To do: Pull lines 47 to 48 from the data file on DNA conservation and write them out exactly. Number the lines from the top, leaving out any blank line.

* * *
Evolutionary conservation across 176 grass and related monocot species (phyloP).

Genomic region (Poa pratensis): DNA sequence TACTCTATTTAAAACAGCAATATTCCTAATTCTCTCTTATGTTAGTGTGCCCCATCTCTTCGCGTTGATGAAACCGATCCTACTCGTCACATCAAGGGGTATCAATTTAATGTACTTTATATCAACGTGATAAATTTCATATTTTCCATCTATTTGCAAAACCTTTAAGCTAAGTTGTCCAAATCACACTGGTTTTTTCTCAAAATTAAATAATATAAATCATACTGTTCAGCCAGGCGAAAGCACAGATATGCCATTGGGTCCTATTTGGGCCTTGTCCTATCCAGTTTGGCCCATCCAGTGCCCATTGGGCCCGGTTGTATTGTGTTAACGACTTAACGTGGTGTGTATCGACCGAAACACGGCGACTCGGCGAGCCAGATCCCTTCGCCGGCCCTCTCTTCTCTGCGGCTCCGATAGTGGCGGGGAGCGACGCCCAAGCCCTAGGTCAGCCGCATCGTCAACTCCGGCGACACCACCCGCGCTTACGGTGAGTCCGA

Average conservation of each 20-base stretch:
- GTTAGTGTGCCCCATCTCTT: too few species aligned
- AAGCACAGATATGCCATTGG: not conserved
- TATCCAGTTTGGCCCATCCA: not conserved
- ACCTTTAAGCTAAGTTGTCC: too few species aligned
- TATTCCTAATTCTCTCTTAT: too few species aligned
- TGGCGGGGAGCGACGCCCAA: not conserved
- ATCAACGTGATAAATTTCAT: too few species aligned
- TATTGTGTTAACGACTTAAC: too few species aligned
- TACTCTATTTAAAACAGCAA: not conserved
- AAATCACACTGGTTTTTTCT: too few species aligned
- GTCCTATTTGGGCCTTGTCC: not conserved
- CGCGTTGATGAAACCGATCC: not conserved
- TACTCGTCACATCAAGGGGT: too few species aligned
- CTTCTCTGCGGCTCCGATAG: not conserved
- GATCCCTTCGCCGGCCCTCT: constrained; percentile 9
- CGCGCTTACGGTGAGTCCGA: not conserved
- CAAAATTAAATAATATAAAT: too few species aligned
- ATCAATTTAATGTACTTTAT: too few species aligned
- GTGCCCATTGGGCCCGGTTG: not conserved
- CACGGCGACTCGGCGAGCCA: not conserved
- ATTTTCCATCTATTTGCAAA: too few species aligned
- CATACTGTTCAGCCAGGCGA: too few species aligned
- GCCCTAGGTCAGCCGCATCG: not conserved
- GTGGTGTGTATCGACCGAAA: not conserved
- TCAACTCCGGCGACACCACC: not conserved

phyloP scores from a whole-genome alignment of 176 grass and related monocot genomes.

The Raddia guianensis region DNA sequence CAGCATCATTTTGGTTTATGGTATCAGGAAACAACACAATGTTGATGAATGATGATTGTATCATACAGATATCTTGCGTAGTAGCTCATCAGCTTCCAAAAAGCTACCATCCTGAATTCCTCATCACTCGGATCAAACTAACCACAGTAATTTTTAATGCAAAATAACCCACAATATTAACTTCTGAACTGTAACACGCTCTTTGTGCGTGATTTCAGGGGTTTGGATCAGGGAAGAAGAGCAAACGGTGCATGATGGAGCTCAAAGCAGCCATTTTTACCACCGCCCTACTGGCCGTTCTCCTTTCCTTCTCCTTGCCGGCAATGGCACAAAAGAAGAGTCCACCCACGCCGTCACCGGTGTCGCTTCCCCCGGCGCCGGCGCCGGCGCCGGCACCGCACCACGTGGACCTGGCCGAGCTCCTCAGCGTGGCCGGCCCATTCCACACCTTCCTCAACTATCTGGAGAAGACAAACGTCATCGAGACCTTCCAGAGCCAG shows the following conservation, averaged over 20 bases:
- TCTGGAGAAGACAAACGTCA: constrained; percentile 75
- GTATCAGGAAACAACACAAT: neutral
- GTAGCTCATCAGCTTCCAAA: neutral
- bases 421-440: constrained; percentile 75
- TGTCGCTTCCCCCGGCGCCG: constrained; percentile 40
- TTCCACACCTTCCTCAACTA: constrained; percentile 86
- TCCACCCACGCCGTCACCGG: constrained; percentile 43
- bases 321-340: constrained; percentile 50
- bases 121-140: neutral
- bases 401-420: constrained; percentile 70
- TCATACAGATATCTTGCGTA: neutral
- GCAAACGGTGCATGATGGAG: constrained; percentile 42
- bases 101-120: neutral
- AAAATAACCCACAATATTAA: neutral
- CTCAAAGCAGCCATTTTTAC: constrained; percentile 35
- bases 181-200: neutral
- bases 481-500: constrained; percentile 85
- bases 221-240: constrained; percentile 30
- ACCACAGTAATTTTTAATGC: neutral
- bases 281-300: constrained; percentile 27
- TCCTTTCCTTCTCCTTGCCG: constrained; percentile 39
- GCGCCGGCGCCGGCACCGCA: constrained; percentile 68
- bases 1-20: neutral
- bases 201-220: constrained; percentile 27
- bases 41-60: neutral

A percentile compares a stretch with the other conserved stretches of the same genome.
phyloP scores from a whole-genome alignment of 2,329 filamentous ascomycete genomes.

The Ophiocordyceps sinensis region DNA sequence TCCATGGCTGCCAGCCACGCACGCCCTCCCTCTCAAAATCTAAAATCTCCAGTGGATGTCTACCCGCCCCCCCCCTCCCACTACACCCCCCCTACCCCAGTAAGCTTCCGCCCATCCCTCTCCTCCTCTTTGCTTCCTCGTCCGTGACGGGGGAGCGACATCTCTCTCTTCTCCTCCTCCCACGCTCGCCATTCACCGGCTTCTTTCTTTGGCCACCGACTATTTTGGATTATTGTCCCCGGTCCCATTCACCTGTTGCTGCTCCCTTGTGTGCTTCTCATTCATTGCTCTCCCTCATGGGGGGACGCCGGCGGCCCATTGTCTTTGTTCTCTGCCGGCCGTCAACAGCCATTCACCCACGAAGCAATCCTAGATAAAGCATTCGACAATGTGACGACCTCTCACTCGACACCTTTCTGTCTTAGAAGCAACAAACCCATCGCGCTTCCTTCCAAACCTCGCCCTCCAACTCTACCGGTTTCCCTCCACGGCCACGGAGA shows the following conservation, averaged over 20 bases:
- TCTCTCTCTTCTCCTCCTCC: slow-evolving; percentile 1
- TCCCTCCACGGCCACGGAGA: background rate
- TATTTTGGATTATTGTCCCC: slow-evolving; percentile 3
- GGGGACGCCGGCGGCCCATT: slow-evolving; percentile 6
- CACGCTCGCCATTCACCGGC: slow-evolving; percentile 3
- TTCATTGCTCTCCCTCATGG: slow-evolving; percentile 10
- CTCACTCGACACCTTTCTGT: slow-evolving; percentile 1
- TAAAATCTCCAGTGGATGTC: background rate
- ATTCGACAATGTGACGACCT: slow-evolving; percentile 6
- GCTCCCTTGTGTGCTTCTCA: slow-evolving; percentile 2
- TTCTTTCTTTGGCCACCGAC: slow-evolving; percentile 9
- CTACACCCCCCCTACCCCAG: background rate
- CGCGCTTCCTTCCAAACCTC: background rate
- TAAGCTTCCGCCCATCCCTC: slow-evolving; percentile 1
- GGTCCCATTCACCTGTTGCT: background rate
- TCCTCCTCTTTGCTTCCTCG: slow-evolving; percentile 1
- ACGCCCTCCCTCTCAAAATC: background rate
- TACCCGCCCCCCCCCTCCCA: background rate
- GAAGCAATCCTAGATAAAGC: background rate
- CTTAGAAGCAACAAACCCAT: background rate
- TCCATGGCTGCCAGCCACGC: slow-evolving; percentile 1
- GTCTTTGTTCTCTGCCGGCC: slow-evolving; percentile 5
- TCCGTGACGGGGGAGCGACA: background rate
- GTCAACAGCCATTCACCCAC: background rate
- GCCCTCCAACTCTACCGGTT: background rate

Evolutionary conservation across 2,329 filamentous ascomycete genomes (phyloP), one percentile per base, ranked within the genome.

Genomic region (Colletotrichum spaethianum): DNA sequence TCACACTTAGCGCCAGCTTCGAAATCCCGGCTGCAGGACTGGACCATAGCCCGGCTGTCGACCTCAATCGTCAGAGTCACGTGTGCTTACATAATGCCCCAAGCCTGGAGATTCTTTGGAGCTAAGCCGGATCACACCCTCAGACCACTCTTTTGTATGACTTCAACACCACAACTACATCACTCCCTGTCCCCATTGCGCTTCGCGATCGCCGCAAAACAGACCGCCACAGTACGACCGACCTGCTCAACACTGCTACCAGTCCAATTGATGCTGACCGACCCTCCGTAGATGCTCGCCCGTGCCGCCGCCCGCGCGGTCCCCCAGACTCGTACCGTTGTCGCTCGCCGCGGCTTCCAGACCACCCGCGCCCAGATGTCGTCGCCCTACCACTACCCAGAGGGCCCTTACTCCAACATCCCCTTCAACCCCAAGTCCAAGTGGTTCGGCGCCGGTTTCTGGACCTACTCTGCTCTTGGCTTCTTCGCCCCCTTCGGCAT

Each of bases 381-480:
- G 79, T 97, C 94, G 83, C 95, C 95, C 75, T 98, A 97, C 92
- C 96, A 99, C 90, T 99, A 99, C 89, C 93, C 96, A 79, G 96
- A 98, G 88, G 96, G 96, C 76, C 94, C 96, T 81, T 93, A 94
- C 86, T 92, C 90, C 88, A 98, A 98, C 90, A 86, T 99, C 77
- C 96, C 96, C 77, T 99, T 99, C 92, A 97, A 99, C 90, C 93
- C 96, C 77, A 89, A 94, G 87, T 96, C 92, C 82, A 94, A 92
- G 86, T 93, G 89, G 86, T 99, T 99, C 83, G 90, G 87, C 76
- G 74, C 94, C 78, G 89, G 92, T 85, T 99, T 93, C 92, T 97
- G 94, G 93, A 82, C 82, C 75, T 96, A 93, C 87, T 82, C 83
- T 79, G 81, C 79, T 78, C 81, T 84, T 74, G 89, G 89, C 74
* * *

- bases 481-500: constrained; percentile 85
- bases 221-240: constrained; percentile 30